, produced 1951-2000 by
Blue Danube (Japan)
, is scallop-shaped whiteware with Meissen blue floral designs. Patterns like
come in a variety of forms, from antique flow blues to modern versions of centuries-old Oriental designs. The pattern name was inspired by the Danube River. Flowing from southeastern Germany into the Black Sea, the river’s pristine beauty has inspired artists, poets, and musicians for hundreds of years. It also represented a major trading route between Europe, the Middle East, and overland to the Orient. As early as the 16th and 17th centuries, Oriental designs became very popular in European tableware. Artists and designers of the period were enamored with Oriental art, particularly with its floral designs and repeating geometric forms. Johann Joachim Kandler (1706-1775), a German ceramicist, is credited with creating the original
With its bold, elegant shape and brilliant cobalt-blue color,
Denby Crystal serves as the perfect complement to the Blue Danube china and Reins flatware featured here. Denby began in 1809, when William Bourne built a pottery to manufacture salt-glazed pottery just outside of Derby, England (not far from the famed pottery-producing region of Stoke-on-Trent). Bourne's son, Joseph, was given charge of the company's operations, and the company (then called "Joseph Bourne") swiftly gained a reputation for its jars and bottles. When cheaper glass jars and bottles began competing with pottery products in the late-19th century, the company shifted its focus to kitchenware and decorative art pottery, much of which was produced in a variety of richly hued glazes. These new product lines remained popular throughout the 1920s and 1930s, and in the 1950s, Denby transitioned to tableware. In the 1970s, Denby innovated further, producing a line of "oven-to-table" products designed for both cooking and serving. Today, Denby maintains its reputation as a producer of high-quality, stylish products for the kitchen and table.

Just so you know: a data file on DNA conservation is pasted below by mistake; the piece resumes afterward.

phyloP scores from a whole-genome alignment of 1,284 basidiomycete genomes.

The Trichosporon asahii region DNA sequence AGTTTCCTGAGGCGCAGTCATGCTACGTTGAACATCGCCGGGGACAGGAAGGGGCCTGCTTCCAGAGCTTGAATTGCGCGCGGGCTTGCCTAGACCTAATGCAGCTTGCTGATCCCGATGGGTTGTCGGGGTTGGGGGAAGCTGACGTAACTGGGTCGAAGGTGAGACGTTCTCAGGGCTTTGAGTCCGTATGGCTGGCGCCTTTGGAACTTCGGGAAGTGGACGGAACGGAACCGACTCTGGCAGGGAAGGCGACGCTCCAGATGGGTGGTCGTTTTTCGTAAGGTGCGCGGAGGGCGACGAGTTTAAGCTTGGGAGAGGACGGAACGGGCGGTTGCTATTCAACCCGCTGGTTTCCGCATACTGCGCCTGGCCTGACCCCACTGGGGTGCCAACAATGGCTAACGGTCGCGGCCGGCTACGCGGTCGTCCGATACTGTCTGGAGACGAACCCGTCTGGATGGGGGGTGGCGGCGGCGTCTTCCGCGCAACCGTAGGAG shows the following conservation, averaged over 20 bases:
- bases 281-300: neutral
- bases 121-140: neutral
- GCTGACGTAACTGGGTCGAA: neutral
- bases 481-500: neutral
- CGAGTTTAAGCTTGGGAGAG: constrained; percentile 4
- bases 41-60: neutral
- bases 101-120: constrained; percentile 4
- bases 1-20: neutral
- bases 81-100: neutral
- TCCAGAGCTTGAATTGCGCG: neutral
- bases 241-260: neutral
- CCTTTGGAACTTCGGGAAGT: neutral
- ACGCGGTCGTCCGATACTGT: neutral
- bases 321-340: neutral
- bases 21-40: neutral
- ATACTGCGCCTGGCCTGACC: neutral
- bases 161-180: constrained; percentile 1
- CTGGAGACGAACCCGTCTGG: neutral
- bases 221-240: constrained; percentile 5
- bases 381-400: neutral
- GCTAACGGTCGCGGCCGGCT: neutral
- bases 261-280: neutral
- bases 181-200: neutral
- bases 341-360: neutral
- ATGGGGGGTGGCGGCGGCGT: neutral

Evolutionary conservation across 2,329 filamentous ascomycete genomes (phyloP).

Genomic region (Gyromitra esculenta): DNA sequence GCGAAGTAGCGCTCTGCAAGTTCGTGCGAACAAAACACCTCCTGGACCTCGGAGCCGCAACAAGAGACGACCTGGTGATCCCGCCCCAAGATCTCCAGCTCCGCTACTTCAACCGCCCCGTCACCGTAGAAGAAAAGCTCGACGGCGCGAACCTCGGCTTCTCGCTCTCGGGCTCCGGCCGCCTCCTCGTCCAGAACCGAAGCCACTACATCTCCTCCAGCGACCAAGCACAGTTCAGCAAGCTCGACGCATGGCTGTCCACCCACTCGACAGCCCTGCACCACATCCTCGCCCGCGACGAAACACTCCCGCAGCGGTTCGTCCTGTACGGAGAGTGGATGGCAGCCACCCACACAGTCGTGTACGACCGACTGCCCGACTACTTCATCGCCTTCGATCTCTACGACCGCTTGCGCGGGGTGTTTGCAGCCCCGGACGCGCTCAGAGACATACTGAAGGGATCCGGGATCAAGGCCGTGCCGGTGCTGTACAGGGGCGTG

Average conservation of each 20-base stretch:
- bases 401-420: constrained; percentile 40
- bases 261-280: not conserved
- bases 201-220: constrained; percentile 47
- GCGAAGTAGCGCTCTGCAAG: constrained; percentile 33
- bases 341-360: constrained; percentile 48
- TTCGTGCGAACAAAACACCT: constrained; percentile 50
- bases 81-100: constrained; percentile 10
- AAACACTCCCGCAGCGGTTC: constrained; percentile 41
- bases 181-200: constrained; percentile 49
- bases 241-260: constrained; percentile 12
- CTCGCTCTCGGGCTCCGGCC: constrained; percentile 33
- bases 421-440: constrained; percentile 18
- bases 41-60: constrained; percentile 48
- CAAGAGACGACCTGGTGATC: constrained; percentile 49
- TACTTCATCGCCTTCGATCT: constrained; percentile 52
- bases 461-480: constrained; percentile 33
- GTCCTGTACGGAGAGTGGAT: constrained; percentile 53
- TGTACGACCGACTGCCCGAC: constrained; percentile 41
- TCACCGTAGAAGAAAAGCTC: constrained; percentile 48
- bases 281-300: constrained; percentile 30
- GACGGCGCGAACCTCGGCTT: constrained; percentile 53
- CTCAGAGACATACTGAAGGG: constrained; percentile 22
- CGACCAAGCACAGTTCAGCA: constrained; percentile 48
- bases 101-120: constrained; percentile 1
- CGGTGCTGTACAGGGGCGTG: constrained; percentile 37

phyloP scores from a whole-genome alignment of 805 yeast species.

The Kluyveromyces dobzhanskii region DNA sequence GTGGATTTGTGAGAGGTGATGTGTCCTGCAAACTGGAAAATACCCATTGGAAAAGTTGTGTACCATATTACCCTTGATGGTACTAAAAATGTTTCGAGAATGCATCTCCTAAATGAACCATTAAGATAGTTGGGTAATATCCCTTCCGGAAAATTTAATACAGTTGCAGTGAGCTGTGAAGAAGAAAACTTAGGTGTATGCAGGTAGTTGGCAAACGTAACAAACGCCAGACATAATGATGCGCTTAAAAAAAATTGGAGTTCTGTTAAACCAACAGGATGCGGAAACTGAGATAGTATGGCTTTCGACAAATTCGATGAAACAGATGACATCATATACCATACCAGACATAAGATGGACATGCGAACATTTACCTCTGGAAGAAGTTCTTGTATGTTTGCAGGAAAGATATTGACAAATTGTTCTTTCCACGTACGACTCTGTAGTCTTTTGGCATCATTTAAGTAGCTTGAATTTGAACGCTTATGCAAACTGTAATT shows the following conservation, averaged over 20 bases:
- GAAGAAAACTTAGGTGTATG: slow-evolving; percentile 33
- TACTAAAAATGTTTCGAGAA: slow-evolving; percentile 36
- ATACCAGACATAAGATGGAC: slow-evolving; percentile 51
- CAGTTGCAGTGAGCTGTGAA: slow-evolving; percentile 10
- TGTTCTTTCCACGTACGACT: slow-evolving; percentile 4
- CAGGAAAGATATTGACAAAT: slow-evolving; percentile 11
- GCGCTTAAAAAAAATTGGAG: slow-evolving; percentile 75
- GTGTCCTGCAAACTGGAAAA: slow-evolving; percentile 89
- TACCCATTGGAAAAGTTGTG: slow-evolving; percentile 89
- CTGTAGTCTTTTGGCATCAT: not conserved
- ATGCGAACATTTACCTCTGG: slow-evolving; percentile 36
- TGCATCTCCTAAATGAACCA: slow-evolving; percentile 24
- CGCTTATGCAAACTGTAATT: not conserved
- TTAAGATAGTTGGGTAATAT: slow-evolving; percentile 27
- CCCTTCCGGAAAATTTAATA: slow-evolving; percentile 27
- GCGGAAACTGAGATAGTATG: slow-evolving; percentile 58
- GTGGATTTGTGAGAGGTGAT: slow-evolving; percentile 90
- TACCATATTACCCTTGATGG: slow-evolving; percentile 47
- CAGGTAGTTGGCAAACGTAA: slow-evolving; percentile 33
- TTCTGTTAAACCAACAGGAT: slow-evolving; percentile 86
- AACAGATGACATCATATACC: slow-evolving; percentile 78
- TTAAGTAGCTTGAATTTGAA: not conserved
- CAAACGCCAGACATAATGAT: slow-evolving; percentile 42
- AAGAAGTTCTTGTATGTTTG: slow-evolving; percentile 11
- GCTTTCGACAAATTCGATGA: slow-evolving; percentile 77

Reins is a delightful stainless steel flatware pattern featuring a ridged, geometric handle design with a glossy finish – Reins is an eye-catching pattern! Wallace Silver, established in Connecticut nearly two centuries ago, has long been recognized for excellence in tableware craftsmanship. The founder of the company, Robert Wallace, was born in 1815 into a family of silversmiths who had immigrated to New England from Scotland. Apprenticed to William Mix, a renowned Connecticut spoon maker, Wallace, after mastering his trade, purchased a dilapidated grist mill and began to produce his own silver flatware in 1833. Reins is just one of many examples of Wallace Silver's excellent craftsmanship.
To browse and order in a great selection of china, crystal, and stainless pieces, start at these links!